The Sonthal Problem in Nineteenth-century Bengal
BASED ON contemporary official and non-official sources this article is addressed to an analysis of the measures adopted by Sir George Campbell, Bengalis lieutenant-governor between 1871 and 1874, to tackle ihe explosive situation in the Sonthal Parganas in the second half of the nineteenth century. Campbell's approach, marked by a compassion for the Sonthals, victims of landlord-moneylender exploitation, strikes a refreshing contrast with that of his predecessors in office. The sympathy for the Sonthals provoked the wrath of the propertied classes of Bengal who ranged themselves against the lieutenant-governor. In the collision that followed, the landed gentry received tacit support from Lord North-brook, the viceroy and Duke of Argyll, the secretary of state. Consequently, pragmatic approach notwithstanding, Gampbell failed to bring about a lasting solution to the problems of the Sonthals.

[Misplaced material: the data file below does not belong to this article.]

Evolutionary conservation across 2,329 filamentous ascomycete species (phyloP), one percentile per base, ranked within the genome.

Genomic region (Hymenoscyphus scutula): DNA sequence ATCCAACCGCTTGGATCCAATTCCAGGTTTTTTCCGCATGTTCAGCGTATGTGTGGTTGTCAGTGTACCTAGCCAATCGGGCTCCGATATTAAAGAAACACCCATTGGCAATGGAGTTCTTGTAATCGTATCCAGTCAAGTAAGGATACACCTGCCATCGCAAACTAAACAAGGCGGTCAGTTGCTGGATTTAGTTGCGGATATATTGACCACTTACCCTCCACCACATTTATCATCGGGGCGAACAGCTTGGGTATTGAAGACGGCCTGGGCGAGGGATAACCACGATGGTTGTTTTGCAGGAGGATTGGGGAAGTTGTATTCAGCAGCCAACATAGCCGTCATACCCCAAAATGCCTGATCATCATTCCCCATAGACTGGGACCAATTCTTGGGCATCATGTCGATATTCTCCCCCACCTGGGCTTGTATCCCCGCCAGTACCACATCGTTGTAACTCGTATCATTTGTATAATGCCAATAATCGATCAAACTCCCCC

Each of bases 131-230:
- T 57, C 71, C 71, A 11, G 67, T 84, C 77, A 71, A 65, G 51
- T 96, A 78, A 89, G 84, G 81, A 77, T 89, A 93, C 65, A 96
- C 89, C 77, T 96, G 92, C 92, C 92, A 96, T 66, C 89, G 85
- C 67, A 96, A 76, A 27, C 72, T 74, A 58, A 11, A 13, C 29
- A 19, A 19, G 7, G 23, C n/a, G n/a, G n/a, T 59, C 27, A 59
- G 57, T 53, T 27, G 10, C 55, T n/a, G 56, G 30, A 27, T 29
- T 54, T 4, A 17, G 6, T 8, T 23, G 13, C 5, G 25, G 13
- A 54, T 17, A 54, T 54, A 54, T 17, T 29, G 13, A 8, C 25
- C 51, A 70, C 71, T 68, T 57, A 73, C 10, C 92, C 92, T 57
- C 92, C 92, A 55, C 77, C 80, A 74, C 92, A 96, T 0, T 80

The region called the Sonthal Parganas had been administered under what was known as the Regulation System for a period of more than fifty years. The government resolved to constitute it as a Non-regulation district1 following the Sonthal insurrection in 1855. The insurrection which posed an ominous threat to British imperialism is sometimes compared to the Mutiny of 1857 two years later and the forty-year-long Wahabi rebellion.2